Watch this. Think of officers like Chicago PD's Joe D. Parker next time a cop testifies that he had probable cause since he observed a motorist swerving, or smelled marijuana inside a vehicle.
And add the footage of officer Parker arresting Raymond Bell for allegedly driving under the influence to the now-incontrovertible argument that, whenever possible, everything the police does that leads to a possible arrest — from traffic stops to SWAT raids — ought to be meticulously recorded.
Chicago defense lawyers say there are two reasons police officers might cut corners or even lie to boost their DUI arrest numbers: First, they stand to profit from the resulting overtime for going to court on the cases; also, there are accolades to be had.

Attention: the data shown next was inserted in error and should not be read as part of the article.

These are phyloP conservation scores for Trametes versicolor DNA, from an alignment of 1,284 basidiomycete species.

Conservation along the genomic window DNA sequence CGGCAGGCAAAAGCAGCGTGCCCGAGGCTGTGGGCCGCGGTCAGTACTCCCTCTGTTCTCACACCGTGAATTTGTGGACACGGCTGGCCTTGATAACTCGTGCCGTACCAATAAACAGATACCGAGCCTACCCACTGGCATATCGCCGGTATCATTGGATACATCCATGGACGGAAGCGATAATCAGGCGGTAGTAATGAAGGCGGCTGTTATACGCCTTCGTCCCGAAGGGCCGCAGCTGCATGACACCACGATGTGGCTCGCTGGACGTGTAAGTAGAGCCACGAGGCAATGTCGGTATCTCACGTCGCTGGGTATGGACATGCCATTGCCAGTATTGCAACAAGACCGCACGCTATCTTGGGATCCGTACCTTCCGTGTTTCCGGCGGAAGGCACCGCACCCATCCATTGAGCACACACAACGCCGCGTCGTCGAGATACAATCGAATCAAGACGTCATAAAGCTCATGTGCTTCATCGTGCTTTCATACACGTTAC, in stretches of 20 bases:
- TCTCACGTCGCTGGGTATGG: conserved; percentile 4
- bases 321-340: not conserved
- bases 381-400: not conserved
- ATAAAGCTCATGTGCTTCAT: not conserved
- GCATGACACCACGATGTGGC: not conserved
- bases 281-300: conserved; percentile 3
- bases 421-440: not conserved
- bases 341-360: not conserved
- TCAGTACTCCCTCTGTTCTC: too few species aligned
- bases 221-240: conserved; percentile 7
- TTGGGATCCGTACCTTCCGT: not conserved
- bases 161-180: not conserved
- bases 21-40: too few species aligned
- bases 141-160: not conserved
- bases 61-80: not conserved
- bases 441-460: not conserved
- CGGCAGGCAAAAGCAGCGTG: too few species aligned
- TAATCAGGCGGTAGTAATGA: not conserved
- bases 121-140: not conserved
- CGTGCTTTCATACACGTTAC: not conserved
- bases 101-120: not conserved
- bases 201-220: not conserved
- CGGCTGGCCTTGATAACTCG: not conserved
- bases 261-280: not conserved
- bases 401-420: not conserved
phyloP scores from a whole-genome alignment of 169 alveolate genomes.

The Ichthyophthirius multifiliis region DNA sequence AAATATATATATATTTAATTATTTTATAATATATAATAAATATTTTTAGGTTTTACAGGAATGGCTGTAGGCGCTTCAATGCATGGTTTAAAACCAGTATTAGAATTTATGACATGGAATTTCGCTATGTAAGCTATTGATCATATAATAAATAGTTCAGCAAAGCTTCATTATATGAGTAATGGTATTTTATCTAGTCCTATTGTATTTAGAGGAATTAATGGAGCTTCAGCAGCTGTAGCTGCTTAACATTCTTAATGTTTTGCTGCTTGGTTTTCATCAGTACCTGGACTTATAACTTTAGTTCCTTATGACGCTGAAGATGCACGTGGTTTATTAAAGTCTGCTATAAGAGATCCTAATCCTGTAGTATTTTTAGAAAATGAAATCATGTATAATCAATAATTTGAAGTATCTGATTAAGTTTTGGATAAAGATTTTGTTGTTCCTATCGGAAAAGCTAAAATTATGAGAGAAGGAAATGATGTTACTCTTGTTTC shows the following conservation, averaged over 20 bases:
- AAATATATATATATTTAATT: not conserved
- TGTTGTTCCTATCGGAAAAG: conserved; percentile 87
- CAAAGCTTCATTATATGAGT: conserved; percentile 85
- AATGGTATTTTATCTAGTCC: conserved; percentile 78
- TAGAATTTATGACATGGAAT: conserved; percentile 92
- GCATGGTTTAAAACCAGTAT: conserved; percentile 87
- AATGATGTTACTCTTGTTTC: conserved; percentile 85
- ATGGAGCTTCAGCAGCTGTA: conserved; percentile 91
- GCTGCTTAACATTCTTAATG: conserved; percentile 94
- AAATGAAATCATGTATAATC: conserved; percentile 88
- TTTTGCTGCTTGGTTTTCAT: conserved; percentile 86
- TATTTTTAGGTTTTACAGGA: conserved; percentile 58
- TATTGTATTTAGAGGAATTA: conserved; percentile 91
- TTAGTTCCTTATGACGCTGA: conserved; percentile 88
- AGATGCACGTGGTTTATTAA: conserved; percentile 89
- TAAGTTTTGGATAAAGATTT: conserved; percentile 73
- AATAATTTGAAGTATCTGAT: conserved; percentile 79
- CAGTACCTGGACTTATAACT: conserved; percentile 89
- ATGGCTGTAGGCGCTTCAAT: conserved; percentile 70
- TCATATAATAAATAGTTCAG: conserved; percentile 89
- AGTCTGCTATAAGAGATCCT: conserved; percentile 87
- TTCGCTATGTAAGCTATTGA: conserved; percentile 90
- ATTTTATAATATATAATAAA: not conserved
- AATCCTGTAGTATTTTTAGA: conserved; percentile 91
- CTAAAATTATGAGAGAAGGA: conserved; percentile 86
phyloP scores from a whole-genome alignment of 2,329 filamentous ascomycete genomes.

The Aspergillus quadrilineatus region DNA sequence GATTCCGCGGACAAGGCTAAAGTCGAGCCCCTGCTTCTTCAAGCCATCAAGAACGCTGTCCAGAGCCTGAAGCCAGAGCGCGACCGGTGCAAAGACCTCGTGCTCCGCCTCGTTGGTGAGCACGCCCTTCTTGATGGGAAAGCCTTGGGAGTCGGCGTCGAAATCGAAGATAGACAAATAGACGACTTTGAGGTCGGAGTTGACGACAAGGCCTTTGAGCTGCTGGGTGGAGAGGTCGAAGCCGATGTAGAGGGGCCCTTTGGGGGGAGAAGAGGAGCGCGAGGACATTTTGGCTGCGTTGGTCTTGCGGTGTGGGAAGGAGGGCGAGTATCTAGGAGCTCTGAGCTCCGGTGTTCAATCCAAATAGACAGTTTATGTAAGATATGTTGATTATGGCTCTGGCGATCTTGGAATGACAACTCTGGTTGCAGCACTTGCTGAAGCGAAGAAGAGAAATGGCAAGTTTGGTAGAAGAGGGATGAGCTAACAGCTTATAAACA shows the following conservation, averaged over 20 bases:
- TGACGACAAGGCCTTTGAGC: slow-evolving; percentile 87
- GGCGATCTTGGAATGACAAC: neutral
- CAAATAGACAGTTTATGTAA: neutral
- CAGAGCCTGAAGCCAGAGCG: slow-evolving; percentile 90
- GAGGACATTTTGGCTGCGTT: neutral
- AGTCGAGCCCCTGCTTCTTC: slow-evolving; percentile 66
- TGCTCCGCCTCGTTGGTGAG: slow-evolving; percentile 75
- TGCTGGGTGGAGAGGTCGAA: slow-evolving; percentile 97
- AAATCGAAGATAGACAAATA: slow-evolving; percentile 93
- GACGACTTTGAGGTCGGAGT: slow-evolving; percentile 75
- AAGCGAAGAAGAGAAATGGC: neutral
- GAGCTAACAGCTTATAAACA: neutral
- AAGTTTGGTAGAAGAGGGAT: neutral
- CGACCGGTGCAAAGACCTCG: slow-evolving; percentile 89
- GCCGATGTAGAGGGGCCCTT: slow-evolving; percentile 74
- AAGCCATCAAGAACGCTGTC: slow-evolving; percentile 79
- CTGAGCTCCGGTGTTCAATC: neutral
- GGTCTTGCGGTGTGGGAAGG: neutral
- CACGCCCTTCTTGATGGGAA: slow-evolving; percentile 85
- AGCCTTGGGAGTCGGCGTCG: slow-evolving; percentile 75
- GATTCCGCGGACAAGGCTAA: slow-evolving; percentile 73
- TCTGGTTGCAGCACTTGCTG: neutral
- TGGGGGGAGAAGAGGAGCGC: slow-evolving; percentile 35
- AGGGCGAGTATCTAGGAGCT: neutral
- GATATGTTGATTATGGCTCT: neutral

One such accolade: Parker was named a "top cop" by the Schaumburg-based Alliance Against Intoxicated Motorists, for his fabulously high number of DUI arrests. Parker's colleague John Haleas received the same honor, only to be charged with lying about his encounters with allegedly intoxicated drivers. So brazen were Haleas's fabrications that so far, 156 of his DUI cases that came under investigators' scrutiny have been dismissed.